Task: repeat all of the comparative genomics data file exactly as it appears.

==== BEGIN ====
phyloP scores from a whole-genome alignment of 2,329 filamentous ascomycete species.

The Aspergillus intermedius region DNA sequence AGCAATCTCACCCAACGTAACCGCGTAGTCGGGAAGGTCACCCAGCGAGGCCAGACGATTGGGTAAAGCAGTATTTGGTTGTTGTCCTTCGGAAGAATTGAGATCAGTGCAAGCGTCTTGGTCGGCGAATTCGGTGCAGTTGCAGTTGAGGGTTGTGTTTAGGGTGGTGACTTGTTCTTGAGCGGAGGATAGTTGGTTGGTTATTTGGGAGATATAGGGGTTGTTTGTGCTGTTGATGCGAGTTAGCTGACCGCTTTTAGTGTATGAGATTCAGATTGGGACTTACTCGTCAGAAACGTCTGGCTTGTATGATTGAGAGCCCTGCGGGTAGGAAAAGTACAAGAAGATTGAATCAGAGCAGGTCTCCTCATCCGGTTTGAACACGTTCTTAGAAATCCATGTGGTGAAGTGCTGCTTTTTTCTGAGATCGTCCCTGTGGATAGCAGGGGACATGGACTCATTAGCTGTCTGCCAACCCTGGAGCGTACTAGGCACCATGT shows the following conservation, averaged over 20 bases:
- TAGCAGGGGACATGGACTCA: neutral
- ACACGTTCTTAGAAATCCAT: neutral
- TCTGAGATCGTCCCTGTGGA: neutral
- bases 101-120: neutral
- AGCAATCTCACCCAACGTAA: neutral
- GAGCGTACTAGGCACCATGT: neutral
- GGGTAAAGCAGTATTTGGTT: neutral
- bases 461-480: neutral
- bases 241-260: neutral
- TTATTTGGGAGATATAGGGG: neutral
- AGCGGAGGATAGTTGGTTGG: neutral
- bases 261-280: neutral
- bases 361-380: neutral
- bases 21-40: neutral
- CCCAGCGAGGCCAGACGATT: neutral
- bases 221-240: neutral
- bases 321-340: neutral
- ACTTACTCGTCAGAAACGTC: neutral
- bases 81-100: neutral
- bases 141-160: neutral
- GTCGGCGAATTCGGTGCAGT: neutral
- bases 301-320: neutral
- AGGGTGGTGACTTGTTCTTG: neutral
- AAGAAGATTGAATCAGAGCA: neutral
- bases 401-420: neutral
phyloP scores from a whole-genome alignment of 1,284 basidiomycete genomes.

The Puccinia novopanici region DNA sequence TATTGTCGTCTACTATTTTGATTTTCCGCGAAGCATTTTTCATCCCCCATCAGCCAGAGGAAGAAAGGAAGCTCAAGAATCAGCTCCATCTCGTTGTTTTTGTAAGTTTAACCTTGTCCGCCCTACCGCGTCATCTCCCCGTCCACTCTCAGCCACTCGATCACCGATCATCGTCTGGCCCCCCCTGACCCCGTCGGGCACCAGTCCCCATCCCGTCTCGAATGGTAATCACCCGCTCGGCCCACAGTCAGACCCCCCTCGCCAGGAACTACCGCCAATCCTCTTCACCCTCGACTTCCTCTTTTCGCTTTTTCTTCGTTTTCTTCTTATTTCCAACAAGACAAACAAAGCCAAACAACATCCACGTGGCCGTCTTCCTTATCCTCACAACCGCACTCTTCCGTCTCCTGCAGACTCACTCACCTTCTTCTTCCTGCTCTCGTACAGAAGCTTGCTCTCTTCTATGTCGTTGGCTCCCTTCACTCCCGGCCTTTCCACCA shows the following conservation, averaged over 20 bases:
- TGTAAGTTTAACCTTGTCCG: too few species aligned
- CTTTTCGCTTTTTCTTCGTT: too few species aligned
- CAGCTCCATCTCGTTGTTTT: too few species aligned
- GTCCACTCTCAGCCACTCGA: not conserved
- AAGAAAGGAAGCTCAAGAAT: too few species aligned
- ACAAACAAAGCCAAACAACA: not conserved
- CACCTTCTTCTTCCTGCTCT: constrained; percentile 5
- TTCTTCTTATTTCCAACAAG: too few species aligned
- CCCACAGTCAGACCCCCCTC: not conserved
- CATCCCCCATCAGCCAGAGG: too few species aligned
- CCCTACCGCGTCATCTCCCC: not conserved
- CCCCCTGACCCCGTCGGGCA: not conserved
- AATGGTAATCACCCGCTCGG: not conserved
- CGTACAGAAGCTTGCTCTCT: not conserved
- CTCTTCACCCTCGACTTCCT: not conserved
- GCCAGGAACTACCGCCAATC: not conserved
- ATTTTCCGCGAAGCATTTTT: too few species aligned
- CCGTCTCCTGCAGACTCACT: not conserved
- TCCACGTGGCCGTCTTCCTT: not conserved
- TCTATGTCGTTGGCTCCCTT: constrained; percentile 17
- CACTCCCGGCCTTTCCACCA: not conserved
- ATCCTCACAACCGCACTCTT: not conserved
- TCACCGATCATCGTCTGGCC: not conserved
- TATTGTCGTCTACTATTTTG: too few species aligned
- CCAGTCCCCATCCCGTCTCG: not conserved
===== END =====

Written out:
phyloP scores from a whole-genome alignment of 2,329 filamentous ascomycete species.

The Aspergillus intermedius region DNA sequence AGCAATCTCACCCAACGTAACCGCGTAGTCGGGAAGGTCACCCAGCGAGGCCAGACGATTGGGTAAAGCAGTATTTGGTTGTTGTCCTTCGGAAGAATTGAGATCAGTGCAAGCGTCTTGGTCGGCGAATTCGGTGCAGTTGCAGTTGAGGGTTGTGTTTAGGGTGGTGACTTGTTCTTGAGCGGAGGATAGTTGGTTGGTTATTTGGGAGATATAGGGGTTGTTTGTGCTGTTGATGCGAGTTAGCTGACCGCTTTTAGTGTATGAGATTCAGATTGGGACTTACTCGTCAGAAACGTCTGGCTTGTATGATTGAGAGCCCTGCGGGTAGGAAAAGTACAAGAAGATTGAATCAGAGCAGGTCTCCTCATCCGGTTTGAACACGTTCTTAGAAATCCATGTGGTGAAGTGCTGCTTTTTTCTGAGATCGTCCCTGTGGATAGCAGGGGACATGGACTCATTAGCTGTCTGCCAACCCTGGAGCGTACTAGGCACCATGT shows the following conservation, averaged over 20 bases:
- TAGCAGGGGACATGGACTCA: neutral
- ACACGTTCTTAGAAATCCAT: neutral
- TCTGAGATCGTCCCTGTGGA: neutral
- bases 101-120: neutral
- AGCAATCTCACCCAACGTAA: neutral
- GAGCGTACTAGGCACCATGT: neutral
- GGGTAAAGCAGTATTTGGTT: neutral
- bases 461-480: neutral
- bases 241-260: neutral
- TTATTTGGGAGATATAGGGG: neutral
- AGCGGAGGATAGTTGGTTGG: neutral
- bases 261-280: neutral
- bases 361-380: neutral
- bases 21-40: neutral
- CCCAGCGAGGCCAGACGATT: neutral
- bases 221-240: neutral
- bases 321-340: neutral
- ACTTACTCGTCAGAAACGTC: neutral
- bases 81-100: neutral
- bases 141-160: neutral
- GTCGGCGAATTCGGTGCAGT: neutral
- bases 301-320: neutral
- AGGGTGGTGACTTGTTCTTG: neutral
- AAGAAGATTGAATCAGAGCA: neutral
- bases 401-420: neutral
phyloP scores from a whole-genome alignment of 1,284 basidiomycete genomes.

The Puccinia novopanici region DNA sequence TATTGTCGTCTACTATTTTGATTTTCCGCGAAGCATTTTTCATCCCCCATCAGCCAGAGGAAGAAAGGAAGCTCAAGAATCAGCTCCATCTCGTTGTTTTTGTAAGTTTAACCTTGTCCGCCCTACCGCGTCATCTCCCCGTCCACTCTCAGCCACTCGATCACCGATCATCGTCTGGCCCCCCCTGACCCCGTCGGGCACCAGTCCCCATCCCGTCTCGAATGGTAATCACCCGCTCGGCCCACAGTCAGACCCCCCTCGCCAGGAACTACCGCCAATCCTCTTCACCCTCGACTTCCTCTTTTCGCTTTTTCTTCGTTTTCTTCTTATTTCCAACAAGACAAACAAAGCCAAACAACATCCACGTGGCCGTCTTCCTTATCCTCACAACCGCACTCTTCCGTCTCCTGCAGACTCACTCACCTTCTTCTTCCTGCTCTCGTACAGAAGCTTGCTCTCTTCTATGTCGTTGGCTCCCTTCACTCCCGGCCTTTCCACCA shows the following conservation, averaged over 20 bases:
- TGTAAGTTTAACCTTGTCCG: too few species aligned
- CTTTTCGCTTTTTCTTCGTT: too few species aligned
- CAGCTCCATCTCGTTGTTTT: too few species aligned
- GTCCACTCTCAGCCACTCGA: not conserved
- AAGAAAGGAAGCTCAAGAAT: too few species aligned
- ACAAACAAAGCCAAACAACA: not conserved
- CACCTTCTTCTTCCTGCTCT: constrained; percentile 5
- TTCTTCTTATTTCCAACAAG: too few species aligned
- CCCACAGTCAGACCCCCCTC: not conserved
- CATCCCCCATCAGCCAGAGG: too few species aligned
- CCCTACCGCGTCATCTCCCC: not conserved
- CCCCCTGACCCCGTCGGGCA: not conserved
- AATGGTAATCACCCGCTCGG: not conserved
- CGTACAGAAGCTTGCTCTCT: not conserved
- CTCTTCACCCTCGACTTCCT: not conserved
- GCCAGGAACTACCGCCAATC: not conserved
- ATTTTCCGCGAAGCATTTTT: too few species aligned
- CCGTCTCCTGCAGACTCACT: not conserved
- TCCACGTGGCCGTCTTCCTT: not conserved
- TCTATGTCGTTGGCTCCCTT: constrained; percentile 17
- CACTCCCGGCCTTTCCACCA: not conserved
- ATCCTCACAACCGCACTCTT: not conserved
- TCACCGATCATCGTCTGGCC: not conserved
- TATTGTCGTCTACTATTTTG: too few species aligned
- CCAGTCCCCATCCCGTCTCG: not conserved